THE Bailiesmills Reformed Presbyterian congregation on the Drennan Road near Boardmills is celebrating its 200th birthday at special services on Sunday October 25. The early history of Bailiesmills is closely connected with the Knockbracken congregation. In the 18th century Reformed Presbyterians (Covenanters) were organised into Societies - each Society being made up of 8-12 families. The Society was often given the name of the townland where the families lived. These Societies would meet regularly in the homes of one of the members for mutual fellowship, spiritual instruction and prayer.
For many years the Society people had no ministers in Ireland. Occasionally Scottish Covenanter ministers came to preach at large open-air services called 'Conventicles'. At such meetings the Sacrament of the Lord's Supper would be observed and children would be baptised.
In 1772 the Covenanter Societies between Donaghadee and the bridge at Dromore issued a Call to licentiate Mr William Staveley. After Mr Staveley accepted the Call he made Knockbracken the centre of his labours where a meeting house was built.
For some 30 years, after the building of Knockbracken meeting house, the Societies of Carr, Creevy and Bailiesmills were under the supervision of Knockbracken Session and enjoyed the ministry of Mr. Staveley. However by 1807 Bailiesmills had sufficient strength to be organised as a separate congregation.
A contributory factor in the formation of Bailiesmills was a problem that arose among the Seceders at Boardmills.
Some Seceders were aggrieved that their Synod had entered into negotiations with the government to receive grants from the Regium Donum similar to those paid to the ministers of the Synod of Ulster.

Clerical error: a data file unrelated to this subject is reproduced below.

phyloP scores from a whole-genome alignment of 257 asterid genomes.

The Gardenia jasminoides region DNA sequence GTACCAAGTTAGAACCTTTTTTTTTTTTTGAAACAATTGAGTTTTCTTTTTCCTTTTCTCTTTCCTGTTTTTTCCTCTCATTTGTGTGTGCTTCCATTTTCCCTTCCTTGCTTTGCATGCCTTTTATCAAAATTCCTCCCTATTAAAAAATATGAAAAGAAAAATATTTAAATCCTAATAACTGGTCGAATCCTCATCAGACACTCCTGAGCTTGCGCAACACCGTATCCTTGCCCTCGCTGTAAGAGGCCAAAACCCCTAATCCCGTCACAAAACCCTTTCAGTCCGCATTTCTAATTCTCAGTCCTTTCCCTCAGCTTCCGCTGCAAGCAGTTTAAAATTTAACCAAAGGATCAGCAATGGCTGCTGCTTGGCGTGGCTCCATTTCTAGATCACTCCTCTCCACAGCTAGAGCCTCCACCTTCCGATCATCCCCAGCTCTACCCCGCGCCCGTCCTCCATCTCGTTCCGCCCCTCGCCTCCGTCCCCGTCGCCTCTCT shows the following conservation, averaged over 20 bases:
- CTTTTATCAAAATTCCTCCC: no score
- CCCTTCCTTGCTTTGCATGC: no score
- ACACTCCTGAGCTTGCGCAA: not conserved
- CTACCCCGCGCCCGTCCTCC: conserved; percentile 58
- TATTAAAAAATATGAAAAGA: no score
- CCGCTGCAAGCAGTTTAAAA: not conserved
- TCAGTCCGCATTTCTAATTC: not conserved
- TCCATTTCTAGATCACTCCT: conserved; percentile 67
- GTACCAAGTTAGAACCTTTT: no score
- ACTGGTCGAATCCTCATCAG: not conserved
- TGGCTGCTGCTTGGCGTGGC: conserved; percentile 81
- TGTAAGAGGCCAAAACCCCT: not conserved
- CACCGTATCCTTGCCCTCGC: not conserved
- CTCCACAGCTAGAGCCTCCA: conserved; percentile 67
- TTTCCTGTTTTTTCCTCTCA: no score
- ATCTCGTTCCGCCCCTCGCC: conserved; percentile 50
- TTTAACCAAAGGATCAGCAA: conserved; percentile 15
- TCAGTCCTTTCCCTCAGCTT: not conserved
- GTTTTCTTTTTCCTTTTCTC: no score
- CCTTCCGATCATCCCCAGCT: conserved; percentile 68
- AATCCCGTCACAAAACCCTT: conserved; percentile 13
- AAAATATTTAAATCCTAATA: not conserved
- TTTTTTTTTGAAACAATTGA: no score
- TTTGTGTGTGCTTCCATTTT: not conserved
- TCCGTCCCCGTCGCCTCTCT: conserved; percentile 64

A number of families from Boardmills joined the Covenanter Societies in the district to form the Bailiesmills congregation, under the care of the Irish Reformed Presbytery. When the Eastern Presbytery was formed in 1810, Bailiesmills was one of its constituent congregations.
It was some years before the new congregation had its first minister. In 1826 John Wright Graham was ordained and served the congregation with great devotion and distinction until his death in 1862.
Since then the following ministers have served the congregation: Thomas Houston Dick 1863-1882; Samuel Rea McNeilly 18871926; John Watters 1927-1968; James A Ritchie 1969-1974; Stewart McMahon 1978-1988; and George McEwen 1990-2008.
The congregation is presently without a minister and is being cared for by Prof Robert McCollum, the minister of the Lisburn Reformed Presbyterian Church.
In the not to distant future the congregation hopes to have a new minister to lead them in the service of Jesus Christ.
They are looking forward with anticipation to a new chapter in their history.
An invitation is extended to friends and neighbours to join the congregation at commemorative services on October 25. The morning preacher at 11.30am will be the Rev Timothy McEwen, a son of the congregation. The evening preacher at 7.00pm will be the Rev David McCullough, Moderator of the Reformed Presbyterian Church.